Advanced Search
MyIDEAS: Login

Historical Legacies: A Model Linking Africa's Past to its Current Underdevelopment

Contents:

Author Info

  • Nathan Nunn

    (University of British Columbia)

Abstract

Recent studies have found evidence linking Africa’s current underdevelopment to colonial rule and the slave trade. Given that these events ended long ago, why do they continue to matter today? I develop a model, exhibiting path dependence, that explains how these past events could have lasting impacts. The model has multiple equilibria: one equilibrium with secure property rights and a high level of production and others with insecure property rights and low levels of production. I show that external extraction, when severe enough, causes a society initially in the high production equilibrium to move to a low production equilibrium. Because of the stability of low production equilibria, the society remains trapped in this suboptimal equilibrium even after the period of external extraction ends. The model provides one explanation why Africa’s past events continue to matter today.

Download Info

If you experience problems downloading a file, check if you have the proper application to view it first. In case of further problems read the IDEAS help page. Note that these files are not on the IDEAS site. Please be patient as the files may be large.
File URL: http://128.118.178.162/eps/dev/papers/0508/0508008.pdf
Download Restriction: no

Bibliographic Info

Paper provided by EconWPA in its series Development and Comp Systems with number 0508008.

as in new window
Length: 37 pages
Date of creation: 22 Aug 2005
Date of revision:
Handle: RePEc:wpa:wuwpdc:0508008

Note: Type of Document - pdf; pages: 37
Contact details of provider:
Web page: http://128.118.178.162

Related research

Keywords:

Other versions of this item:

Find related papers by JEL classification:

This paper has been announced in the following NEP Reports:

References

References listed on IDEAS
Please report citation or reference errors to , or , if you are the registered author of the cited work, log in to your RePEc Author Service profile, click on "citations" and make appropriate adjustments.:
as in new window
  1. Baumol, William J, 1990. "Entrepreneurship: Productive, Unproductive, and Destructive," Journal of Political Economy, University of Chicago Press, vol. 98(5), pages 893-921, October.
  2. repec:fth:coluec:424 is not listed on IDEAS
  3. Daron Acemoglu & Simon Johnson & James A. Robinson, 2000. "The Colonial Origins of Comparative Development: An Empirical Investigation," NBER Working Papers 7771, National Bureau of Economic Research, Inc.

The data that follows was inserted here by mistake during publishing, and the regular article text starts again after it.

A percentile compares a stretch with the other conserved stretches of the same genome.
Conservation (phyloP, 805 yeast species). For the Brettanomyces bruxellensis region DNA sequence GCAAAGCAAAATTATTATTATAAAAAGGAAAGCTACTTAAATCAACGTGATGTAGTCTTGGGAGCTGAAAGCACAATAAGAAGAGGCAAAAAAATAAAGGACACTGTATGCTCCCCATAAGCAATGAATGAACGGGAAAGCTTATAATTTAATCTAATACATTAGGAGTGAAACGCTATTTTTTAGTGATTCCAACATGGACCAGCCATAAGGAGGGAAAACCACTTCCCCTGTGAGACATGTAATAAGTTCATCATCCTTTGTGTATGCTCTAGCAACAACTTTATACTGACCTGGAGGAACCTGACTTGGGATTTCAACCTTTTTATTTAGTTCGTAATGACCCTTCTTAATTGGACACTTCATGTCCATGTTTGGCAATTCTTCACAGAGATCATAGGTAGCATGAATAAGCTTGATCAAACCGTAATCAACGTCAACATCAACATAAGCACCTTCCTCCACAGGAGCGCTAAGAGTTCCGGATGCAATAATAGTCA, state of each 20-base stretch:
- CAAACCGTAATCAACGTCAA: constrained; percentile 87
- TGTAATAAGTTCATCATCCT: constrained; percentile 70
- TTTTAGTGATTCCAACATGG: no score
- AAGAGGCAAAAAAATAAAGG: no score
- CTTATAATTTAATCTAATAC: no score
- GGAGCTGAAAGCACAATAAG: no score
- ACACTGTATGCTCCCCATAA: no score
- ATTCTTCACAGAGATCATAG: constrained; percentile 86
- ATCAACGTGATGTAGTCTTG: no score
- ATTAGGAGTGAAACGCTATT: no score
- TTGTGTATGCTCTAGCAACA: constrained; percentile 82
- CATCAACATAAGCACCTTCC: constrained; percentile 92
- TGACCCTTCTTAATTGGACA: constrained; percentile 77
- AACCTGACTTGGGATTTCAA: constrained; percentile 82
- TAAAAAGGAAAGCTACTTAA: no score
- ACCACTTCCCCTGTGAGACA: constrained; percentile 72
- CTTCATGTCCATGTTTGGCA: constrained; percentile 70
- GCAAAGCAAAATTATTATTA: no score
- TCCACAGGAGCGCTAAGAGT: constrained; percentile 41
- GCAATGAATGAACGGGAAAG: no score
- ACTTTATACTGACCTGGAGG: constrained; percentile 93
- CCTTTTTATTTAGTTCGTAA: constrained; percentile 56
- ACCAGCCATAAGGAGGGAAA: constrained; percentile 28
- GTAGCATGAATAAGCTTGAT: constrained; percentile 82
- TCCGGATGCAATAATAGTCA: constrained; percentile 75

4. Xavier Sala-i-Martin & Elsa V. Artadi, 2003. "The economic tragedy of the XXth century: Growth in Africa," Discussion Papers 0203-17, Columbia University, Department of Economics.
  5. Graziella Bertocchi & Fabio Canova, 1996. "Did colonization matter for growth? An empirical exploration into the historical causes of Africa's underdevelopment," Economics Working Papers 202, Department of Economics and Business, Universitat Pompeu Fabra.
  6. Grossman, Herschel I & Kim, Minseong, 1995. "Swords or Plowshares? A Theory of the Security of Claims to Property," Journal of Political Economy, University of Chicago Press, vol. 103(6), pages 1275-88, December.
  7. Murphy, Kevin M & Shleifer, Andrei & Vishny, Robert W, 1993. "Why Is Rent-Seeking So Costly to Growth?," American Economic Review, American Economic Association, vol. 83(2), pages 409-14, May.
  8. Grossman, Herschel I., 2002. ""Make us a king": anarchy, predation, and the state," European Journal of Political Economy, Elsevier, vol. 18(1), pages 31-46, March.
  9. Mehlum,H. & Moene,K. & Torvik,R., 2000. "Predator or prey? : parasitic enterprises in economic development," Memorandum 27/2000, Oslo University, Department of Economics.
  10. Grossman, Herschel I & Iyigun, Murat F, 1997. "Population Increase and the End of Colonialism," Economica, London School of Economics and Political Science, vol. 64(255), pages 483-93, August.
  11. Andvig, Jens Chr. & Moene, Karl Ove, 1990. "How corruption may corrupt," Journal of Economic Behavior & Organization, Elsevier, vol. 13(1), pages 63-76, January.
  12. Nathan Nunn, 2005. "Slavery, Institutional Development and Long-Run Growth in Africa," 2005 Meeting Papers 57, Society for Economic Dynamics.
  13. Herbert Gintis, 1997. "A Markov Model of Production, Trade, and Money: Theory and Artificial Life Simulation," Research in Economics 97-01-006e, Santa Fe Institute.
  14. Findlay, R., 1989. "The Triangular Trade And The Atlantic Economy Of The Eighteenth Century: A Simple General Equilibrium Model," Discussion Papers 1989_05, Columbia University, Department of Economics.
  15. Lloyd-Ellis, Huw & Marceau, Nicolas, 2003. "Endogenous insecurity and economic development," Journal of Development Economics, Elsevier, vol. 72(1), pages 1-29, October.